A Lagos State High Court on Wednesday adjourned till February 8, 2016 to rule on two applications seeking to stop the prosecution of the two engineers who built the collapsed Synagogue Church Of All Nation’s six-storey building.
The collapsed building killed 116 persons on September 12, 2014.
The engineers, Messrs Oladele Ogundeji and Akinbela Fatiregun, and their companies, Hardrock Construction and Engineering Company; and Jandy Trust Limited, have been charged with 110 counts of involuntary manslaughter.
Also joined in the charge, filed before a Lagos State High Court in Ikeja, are the Registered Trustees of SCOAN, who were accused of building without securing the state approval.
The two engineers and their companies have however filed separate applications challenging the competence of the manner with which the charge sheet was served on them.
The presiding judge, Justice Lateef Lawal-Akapo, had on December 11, 2015 granted an application by the prosecution to serve the engineers through substituted means by pasting the court processes on the front doors of their residential houses in the Alagbado and Ikeja areas of Lagos.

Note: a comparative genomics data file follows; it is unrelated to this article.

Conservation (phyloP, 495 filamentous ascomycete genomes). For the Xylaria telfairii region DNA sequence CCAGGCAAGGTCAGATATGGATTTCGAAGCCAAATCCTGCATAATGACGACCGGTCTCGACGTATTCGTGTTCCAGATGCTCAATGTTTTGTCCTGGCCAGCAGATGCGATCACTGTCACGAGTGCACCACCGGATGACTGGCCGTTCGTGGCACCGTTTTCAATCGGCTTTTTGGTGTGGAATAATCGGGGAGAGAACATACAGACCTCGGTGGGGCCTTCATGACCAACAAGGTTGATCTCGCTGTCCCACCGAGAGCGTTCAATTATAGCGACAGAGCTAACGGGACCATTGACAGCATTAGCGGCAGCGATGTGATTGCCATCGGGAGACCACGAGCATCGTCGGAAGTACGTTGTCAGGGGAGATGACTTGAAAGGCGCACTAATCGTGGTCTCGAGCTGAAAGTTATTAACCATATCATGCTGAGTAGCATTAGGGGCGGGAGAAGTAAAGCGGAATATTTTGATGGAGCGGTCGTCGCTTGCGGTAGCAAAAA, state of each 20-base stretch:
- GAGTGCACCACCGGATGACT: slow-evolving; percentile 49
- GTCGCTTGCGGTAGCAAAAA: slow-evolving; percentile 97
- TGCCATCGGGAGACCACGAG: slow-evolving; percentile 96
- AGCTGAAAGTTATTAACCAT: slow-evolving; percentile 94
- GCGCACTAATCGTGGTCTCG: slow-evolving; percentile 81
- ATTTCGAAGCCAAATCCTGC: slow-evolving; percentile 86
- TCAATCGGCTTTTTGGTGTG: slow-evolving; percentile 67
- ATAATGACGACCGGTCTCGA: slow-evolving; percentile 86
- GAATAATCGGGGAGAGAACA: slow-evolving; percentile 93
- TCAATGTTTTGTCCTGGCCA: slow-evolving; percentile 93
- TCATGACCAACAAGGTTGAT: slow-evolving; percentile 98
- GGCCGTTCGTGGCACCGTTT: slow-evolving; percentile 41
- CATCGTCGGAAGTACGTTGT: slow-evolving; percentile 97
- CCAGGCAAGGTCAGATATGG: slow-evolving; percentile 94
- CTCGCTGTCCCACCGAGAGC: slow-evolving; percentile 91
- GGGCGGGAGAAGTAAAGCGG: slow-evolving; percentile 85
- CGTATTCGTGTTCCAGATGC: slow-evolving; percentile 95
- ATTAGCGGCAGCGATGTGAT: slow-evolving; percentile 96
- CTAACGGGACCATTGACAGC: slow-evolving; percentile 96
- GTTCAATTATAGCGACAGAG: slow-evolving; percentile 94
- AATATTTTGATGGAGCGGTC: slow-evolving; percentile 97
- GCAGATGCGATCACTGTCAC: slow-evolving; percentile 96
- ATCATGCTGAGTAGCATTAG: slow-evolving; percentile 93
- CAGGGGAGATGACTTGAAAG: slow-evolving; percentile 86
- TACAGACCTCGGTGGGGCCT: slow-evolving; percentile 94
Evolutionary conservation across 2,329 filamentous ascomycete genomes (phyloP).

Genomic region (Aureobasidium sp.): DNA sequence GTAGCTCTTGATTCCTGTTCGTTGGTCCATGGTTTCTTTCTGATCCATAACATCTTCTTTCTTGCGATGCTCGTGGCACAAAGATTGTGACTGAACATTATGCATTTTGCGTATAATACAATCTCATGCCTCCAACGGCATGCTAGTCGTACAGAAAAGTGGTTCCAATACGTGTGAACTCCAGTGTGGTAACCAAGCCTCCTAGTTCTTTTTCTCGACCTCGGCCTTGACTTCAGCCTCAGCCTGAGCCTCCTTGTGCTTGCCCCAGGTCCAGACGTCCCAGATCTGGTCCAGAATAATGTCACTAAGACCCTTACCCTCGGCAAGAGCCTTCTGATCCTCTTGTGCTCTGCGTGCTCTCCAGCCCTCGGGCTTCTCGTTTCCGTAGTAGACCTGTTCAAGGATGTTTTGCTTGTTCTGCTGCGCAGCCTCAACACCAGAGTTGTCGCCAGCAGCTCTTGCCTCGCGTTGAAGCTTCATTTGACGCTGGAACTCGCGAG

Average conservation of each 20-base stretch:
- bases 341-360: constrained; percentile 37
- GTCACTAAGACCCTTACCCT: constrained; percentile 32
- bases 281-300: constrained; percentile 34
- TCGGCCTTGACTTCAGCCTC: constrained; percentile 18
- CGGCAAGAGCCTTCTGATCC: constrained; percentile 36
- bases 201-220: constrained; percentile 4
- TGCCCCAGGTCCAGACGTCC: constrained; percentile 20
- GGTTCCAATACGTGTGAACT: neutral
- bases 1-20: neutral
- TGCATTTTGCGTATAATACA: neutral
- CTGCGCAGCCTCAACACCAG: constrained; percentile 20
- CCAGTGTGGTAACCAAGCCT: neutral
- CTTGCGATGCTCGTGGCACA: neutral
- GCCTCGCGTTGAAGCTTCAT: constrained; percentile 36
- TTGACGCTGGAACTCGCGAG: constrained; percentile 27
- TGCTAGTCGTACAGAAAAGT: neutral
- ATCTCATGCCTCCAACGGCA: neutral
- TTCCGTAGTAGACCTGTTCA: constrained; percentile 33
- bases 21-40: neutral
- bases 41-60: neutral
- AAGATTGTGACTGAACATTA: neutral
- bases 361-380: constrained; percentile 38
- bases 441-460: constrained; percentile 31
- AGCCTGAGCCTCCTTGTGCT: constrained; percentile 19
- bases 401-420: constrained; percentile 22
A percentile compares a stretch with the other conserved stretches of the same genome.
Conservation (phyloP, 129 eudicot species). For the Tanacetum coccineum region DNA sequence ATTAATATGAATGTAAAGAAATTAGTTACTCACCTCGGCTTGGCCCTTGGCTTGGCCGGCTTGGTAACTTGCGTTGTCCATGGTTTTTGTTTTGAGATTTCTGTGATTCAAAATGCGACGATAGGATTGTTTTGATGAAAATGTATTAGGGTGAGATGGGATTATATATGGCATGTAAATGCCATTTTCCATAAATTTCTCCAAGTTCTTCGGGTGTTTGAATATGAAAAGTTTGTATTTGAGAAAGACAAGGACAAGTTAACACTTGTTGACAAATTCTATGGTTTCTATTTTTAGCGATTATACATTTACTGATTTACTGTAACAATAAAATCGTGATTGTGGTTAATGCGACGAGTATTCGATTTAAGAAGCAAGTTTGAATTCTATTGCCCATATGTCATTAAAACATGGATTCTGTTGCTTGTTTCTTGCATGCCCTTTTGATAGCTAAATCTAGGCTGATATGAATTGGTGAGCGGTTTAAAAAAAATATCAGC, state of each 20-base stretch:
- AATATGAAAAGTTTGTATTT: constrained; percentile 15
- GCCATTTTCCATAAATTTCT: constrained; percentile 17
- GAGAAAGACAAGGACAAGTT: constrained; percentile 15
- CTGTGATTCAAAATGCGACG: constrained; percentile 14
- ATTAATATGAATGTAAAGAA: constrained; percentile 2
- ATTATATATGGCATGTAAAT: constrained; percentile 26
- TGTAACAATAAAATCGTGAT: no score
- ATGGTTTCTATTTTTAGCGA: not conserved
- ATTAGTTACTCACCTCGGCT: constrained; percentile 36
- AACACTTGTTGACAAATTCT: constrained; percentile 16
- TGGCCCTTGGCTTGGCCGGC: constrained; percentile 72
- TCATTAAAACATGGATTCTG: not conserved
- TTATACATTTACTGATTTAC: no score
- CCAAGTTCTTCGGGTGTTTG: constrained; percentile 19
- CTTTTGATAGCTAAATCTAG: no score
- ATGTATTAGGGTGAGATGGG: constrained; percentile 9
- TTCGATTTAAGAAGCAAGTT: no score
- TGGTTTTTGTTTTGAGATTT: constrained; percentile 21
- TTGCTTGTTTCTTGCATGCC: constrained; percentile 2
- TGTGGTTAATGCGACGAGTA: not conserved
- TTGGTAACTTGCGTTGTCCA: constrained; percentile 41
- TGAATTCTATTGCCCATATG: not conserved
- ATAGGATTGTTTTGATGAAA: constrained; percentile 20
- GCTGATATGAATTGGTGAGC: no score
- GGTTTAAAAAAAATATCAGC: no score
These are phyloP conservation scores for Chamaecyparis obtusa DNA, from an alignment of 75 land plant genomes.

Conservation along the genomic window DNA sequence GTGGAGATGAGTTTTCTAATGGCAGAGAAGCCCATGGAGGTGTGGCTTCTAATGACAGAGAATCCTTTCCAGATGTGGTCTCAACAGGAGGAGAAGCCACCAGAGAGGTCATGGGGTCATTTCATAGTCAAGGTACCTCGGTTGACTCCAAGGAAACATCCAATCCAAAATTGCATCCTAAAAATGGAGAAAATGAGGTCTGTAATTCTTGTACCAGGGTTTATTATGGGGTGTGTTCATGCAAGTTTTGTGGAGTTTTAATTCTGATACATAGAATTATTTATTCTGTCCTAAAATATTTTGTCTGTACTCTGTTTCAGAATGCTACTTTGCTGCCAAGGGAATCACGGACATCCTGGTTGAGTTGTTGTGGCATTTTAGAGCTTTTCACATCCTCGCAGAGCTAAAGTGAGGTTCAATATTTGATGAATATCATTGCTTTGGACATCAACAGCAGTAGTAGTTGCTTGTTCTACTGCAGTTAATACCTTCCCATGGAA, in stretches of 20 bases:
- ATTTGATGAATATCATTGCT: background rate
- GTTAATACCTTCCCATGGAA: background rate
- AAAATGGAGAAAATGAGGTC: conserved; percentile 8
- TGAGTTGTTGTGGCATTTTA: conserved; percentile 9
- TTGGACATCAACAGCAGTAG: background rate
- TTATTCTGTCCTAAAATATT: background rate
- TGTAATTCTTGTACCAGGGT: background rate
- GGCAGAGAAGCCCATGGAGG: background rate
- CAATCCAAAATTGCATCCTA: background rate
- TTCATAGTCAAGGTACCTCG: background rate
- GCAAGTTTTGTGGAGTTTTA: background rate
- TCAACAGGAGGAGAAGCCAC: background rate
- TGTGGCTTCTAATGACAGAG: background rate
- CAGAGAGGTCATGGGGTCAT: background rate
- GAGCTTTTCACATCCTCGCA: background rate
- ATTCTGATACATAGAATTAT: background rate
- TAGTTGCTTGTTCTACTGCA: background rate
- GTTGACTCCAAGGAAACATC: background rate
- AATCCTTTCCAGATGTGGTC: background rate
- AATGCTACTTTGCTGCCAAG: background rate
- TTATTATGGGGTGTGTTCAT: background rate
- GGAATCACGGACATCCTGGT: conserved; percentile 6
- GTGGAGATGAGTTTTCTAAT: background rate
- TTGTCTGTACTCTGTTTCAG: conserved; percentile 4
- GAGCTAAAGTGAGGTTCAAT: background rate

But the defendants through their lawyers, Chief E.L. Akpofure (SAN) and Mrs. Titi Akinlawon (SAN), are contending that the order to serve them by substituted means was wrongfully granted by Justice Lawal-Akapo.
Akpofure, who appeared for Ogundeji and Hardrock Construction and Engineering Company on Wednesday, described the judge as functus officio and urged him to set aside the order for substituted service because it was obtained in breach of the relevant laws.
He argued that in the absence of a valid service everything done by the court would be a nullity.
“What we are saying is that the ruling of Your Lordship was predicated on an ex parte application, wherein they (prosecution) were asking for an order to paste the court processes.
“And so, if it is a nullity, the law enjoins Your Lordship to exercise your power to set it aside,” Akpofure said.